June 2006
Volume 6, Issue 6
Free
Vision Sciences Society Annual Meeting Abstract  |   June 2006
Contributions of fixational eye movements to visual discrimination
Author Affiliations
  • Michele Rucci
    Department of Cognitive and Neural Systems, Boston University
  • Gaelle Desbordes
    Department of Cognitive and Neural Systems, Boston University
  • Ramon Iovin
    Department of Cognitive and Neural Systems, Boston University
  • Fabrizio Santini
    Department of Cognitive and Neural Systems, Boston University
Journal of Vision June 2006, Vol.6, 104. doi:10.1167/6.6.104
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      Michele Rucci, Gaelle Desbordes, Ramon Iovin, Fabrizio Santini; Contributions of fixational eye movements to visual discrimination. Journal of Vision 2006;6(6):104. doi: 10.1167/6.6.104.

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      © ARVO (1962-2015); The Authors (2016-present)

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Abstract

During natural viewing, small eye movements prevent the maintenance of a steady direction of gaze. It is known that images tend to disappear when they are stabilized on the retina for several seconds. However, the possible functions of the physiological motion of the retinal image during the naturally brief periods of fixation remain controversial. Here, we show that fixational eye movements improve the discrimination of briefly flashed, high spatial frequency gratings. In a forced-choice discrimination task, subjects reported whether a noisy grating displayed for 1s was tilted by 45° clockwise or counterclockwise. Discrimination percentages were significantly higher in the presence of the normally moving retinal image than under retinal stabilization in the case of high-frequency gratings, but not for low-frequency gratings. Unlike previous experiments, retinal stabilization was accomplished by means of a gaze-contingent display system, which processed in real time the eye movements measured by a DPI eye-tracker. This approach enabled rigorous comparison between the two conditions of normal retinal motion and retinal stabilization. It enabled to (a) selectively stabilize the stimulus after a saccade, a condition that preserves the normal jittering of the eye, and (b) to randomly interleave trials with and without retinal image motion. These results are consistent with our recent hypothesis that fixational eye movements are part of an efficient strategy for encoding natural stimuli. According to this proposal, fixational instability enhances high spatial frequencies and attenuates low spatial harmonics in a way that counter-balances the scale-invariant structure of natural images (Supported by NIH-EY015732-01).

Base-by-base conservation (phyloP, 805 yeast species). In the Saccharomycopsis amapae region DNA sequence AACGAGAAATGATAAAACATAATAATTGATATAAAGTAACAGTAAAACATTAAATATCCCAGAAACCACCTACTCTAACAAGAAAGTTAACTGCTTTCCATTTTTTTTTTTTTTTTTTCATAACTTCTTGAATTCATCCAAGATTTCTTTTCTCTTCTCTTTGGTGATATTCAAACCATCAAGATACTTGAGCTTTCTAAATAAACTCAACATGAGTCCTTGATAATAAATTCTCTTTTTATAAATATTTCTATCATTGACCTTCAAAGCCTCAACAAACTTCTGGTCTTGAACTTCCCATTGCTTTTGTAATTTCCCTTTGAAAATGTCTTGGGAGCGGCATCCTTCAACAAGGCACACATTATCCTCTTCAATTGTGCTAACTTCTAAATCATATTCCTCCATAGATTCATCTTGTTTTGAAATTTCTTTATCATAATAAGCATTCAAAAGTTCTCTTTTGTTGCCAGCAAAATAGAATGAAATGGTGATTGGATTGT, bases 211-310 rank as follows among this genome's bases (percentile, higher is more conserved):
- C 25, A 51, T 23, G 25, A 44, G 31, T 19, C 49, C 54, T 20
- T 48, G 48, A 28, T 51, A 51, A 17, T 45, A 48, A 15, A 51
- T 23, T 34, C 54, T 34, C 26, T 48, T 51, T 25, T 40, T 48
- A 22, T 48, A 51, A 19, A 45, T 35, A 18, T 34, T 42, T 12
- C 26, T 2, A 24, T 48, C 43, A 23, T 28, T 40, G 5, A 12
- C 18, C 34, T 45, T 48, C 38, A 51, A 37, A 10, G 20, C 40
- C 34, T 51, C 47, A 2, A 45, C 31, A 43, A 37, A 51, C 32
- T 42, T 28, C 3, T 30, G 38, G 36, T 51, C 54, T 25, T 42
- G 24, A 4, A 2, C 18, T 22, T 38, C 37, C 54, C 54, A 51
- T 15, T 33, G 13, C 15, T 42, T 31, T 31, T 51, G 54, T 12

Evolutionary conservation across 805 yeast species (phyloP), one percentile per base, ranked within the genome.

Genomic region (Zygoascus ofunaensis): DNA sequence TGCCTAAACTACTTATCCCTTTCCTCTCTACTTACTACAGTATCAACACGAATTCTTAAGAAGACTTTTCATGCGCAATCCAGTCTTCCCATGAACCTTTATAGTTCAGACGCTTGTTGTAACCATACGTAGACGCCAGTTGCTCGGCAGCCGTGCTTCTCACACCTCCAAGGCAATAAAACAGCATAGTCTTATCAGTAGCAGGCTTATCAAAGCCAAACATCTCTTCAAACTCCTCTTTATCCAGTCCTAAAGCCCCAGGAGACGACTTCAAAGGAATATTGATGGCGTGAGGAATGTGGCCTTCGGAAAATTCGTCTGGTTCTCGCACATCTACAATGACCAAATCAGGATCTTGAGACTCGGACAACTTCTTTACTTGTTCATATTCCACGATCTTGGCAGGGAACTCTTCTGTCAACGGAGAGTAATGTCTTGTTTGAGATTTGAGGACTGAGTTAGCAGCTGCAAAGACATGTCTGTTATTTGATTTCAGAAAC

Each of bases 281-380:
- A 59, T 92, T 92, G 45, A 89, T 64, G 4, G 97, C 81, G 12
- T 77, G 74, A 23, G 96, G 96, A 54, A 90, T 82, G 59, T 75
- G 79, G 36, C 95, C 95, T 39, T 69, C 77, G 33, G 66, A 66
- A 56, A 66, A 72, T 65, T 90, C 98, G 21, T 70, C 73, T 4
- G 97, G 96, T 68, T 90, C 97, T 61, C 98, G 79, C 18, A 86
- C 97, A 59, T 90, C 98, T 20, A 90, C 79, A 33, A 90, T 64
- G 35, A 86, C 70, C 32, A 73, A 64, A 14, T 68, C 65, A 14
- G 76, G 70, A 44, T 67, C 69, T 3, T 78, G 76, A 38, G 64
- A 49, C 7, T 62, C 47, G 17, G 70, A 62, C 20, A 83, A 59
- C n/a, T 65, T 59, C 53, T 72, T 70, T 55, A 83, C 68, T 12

Rucci, M. Desbordes, G. Iovin, R. Santini, F. (2006). Contributions of fixational eye movements to visual discrimination [Abstract]. Journal of Vision, 6(6):104, 104a, http://journalofvision.org/6/6/104/, doi:10.1167/6.6.104. [CrossRef]
Footnotes
 Supported by NIH-EY015732-01
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